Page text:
Last week, in Grapevine Texas, Gartner hosted its annual lovefest for over 3,000 data and analytics professionals from mostly large global companies and from the 60+ vendors exhibiting at the show.
Gartner is a major information technology research and advisory company, and there is really nothing small or mid-sized about the firm’s annual flagship conference for the business intelligence community.
“Technology doesn’t change who we are, it reveals who we are.”
Sam Esmail, creator of the television series Mr. Robot.
I attended, along with Mychelle Mollot, our Chief Marketing Officer, and Rupert Bonham-Carter, our Chief Customer Success Officer. Here are what we think are the most interesting trends and lessons:
1. Business intelligence is still dead, but data and analytics live!
At last year’s opening speech, it was boldly proclaimed that “BI is dead.” And this year Gartner renamed the entire conference from “The Gartner BI Summit” to “The Gartner Data & Analytics Conference.” It’s an astute move by Gartner, signalling that the future of analytics really has its roots in data… and the more data the better. (But nobody is calling it big data anymore - it’s just data).
“Humans and machines complement each other and can outperform either alone.”
Tom Austin, Gartner Fellow, on human/machine symbiosis.
Data is an asset, and not only to make better decisions for your organization. Your data, the unique collection of the behaviour, history and trends from all your buyers, will increase in value with every transaction you capture. You may not know exactly how to use it, but be sure that there is value there.
2. Too much data is not being used
A big theme of the conference this year was this idea that organizations have an abundance of data and many opportunities to get huge value from that data, both internally and externally. But because they lack resources, strategy and technology, they don’t know how to get value from it.
What is missing for them to get value from the data?:
- Resources. Resources to define strategy, implement technology and ensure insights are widely spread throughout the organization.
- Trust in the data. Since the dawn of the business intelligence industry, the ability to trust the data has been an issue. It was a bit discouraging to hear that many organizations still do not trust the data they have.
- Insight from the data. Many organizations have lots of data, but do not manage to get much insight from the data they have. And in many cases, the insights that exist aren’t getting to the people who can use it.
“Constraints, threats, discomfort foster innovation and creativity.”
Tim Hartford, economist, journalist, author of The Undercover Economist, Adapt, and Messy.
So to deal with an abundance of data, but a lack of ability to translate it into value, Gartner recommends three things:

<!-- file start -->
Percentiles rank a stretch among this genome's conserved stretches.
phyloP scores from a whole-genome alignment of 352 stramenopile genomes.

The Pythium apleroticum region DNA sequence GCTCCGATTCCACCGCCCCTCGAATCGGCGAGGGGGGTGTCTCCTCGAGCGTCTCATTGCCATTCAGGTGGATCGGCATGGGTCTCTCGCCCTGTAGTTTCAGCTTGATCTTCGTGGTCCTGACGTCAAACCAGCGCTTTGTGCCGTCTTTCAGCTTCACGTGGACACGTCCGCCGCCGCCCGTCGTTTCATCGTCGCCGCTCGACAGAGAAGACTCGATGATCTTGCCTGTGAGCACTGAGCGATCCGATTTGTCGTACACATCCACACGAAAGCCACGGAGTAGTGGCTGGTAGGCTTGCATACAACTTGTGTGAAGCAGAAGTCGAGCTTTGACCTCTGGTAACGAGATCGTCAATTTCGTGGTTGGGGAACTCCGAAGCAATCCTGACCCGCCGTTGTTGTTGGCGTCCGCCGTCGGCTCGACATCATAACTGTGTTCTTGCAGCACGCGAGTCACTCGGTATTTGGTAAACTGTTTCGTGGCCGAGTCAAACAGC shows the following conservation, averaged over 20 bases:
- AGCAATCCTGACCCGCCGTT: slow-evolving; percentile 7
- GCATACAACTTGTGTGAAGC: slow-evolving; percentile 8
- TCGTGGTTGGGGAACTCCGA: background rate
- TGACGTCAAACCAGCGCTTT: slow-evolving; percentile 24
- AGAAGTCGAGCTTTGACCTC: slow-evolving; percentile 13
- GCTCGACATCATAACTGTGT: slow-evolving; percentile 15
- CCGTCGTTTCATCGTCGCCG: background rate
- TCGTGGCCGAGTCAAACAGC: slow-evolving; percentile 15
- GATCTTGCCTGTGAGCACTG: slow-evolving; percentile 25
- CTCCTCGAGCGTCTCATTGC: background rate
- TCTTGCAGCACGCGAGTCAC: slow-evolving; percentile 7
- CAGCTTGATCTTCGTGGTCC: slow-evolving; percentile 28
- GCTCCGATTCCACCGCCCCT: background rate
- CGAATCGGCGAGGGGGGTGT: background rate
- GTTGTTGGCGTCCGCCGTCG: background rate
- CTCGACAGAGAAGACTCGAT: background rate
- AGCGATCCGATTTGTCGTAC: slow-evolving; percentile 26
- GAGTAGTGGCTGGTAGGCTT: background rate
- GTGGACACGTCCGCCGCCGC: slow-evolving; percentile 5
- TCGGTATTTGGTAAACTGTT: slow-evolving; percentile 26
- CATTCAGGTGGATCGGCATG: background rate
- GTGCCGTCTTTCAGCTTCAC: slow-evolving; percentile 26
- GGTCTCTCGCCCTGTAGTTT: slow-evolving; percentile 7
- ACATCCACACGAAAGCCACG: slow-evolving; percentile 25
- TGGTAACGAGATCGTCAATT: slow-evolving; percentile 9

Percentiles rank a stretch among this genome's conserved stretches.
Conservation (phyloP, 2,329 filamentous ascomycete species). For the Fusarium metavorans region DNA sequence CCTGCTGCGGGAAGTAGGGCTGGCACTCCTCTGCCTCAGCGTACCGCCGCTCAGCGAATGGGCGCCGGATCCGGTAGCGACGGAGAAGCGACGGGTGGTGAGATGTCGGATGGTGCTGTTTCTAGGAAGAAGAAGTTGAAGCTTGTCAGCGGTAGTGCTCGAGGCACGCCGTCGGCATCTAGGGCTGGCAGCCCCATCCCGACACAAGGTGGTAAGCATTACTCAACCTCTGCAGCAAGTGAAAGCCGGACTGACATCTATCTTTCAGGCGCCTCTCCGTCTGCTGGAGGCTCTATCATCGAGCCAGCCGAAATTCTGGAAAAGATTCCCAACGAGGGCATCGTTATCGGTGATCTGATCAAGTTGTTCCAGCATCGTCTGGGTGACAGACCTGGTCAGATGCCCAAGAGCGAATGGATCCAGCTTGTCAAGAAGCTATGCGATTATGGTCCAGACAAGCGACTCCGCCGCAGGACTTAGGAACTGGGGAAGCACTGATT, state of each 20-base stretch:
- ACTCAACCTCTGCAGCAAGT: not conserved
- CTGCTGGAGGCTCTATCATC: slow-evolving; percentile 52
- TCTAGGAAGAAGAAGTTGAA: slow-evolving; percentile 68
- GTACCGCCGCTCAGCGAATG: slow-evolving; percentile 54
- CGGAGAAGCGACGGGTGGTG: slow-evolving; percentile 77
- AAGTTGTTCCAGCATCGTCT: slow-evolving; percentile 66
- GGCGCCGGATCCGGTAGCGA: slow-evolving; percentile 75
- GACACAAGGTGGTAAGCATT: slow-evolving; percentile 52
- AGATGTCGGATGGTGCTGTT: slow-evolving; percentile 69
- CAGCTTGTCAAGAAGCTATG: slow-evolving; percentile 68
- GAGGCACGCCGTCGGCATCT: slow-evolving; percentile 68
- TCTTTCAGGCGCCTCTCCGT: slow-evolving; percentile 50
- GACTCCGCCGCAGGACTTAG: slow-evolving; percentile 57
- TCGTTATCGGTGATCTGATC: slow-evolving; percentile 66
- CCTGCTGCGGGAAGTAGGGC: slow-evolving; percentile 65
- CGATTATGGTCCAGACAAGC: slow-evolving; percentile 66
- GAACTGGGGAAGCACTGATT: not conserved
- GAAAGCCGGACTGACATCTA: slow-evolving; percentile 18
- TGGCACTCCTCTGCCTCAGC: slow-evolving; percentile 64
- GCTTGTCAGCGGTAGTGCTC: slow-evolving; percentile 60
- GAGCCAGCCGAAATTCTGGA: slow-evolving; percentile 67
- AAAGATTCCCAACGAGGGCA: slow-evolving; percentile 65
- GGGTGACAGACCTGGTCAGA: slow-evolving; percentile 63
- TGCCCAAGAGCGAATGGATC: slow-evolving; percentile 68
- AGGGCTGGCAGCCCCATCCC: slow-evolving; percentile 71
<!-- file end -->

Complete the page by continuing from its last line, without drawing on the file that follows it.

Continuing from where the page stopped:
- Rethink your leadership and think about the Chief Data Officer role
- Modernize your technology
- Further involve the business owners
3. Artificial intelligence and machine learning were the buzzwords of the conference
Artificial intelligence is presenting tremendous opportunities to create new value. The possibility is there to create the unimaginable - self-driving cars, for instance. Here are some of the things happening in the artificial intelligence area:
“If you want to get somewhere new, start somewhere new.”
- Systems are now moving from using brute force to solve problems to using trained learning to tackle very complex issues. And they are doing it more quickly, and with less code.
- The application of artificial intelligence and machine learning is no longer only in the realm of the enterprise innovation teams. Today, with many toolkits coming to market and prices dropping quickly, there are many tools available to small and medium-sized businesses that leverage artificial intelligence.
- Artificial intelligence and machine learning will be used in almost all applications by 2020. Think crime prediction, handwriting or even lip-reading recognition, price optimization, error prevention, customer support assistance, and of course, self-driving cars.
- We should not dismiss simple applications, called narrow or shallow artificial intelligence. These today are being used with great success for simple tasks like scheduling assistants.
- The mainframes of the 1960s, the minicomputers of the ’70s, the PCs of the ’80s, the client/server ad GUIS of the ’90s, the Internet and intranet of the late ’90s now we are mobile and chat. Every 10 years or so we shift our focus to new platforms.
But nothing this powerful is without risks. Even as we embrace artificial intelligence, we also need to understand the risks it poses and the ethical questions it raises.
Allan Wille is a Co-Founder and Chief Innovation Officer of Klipfolio. He’s also a designer, a cyclist, a father and a resolute optimist.
Originally published March 17, 2017, updated Jun, 11 2019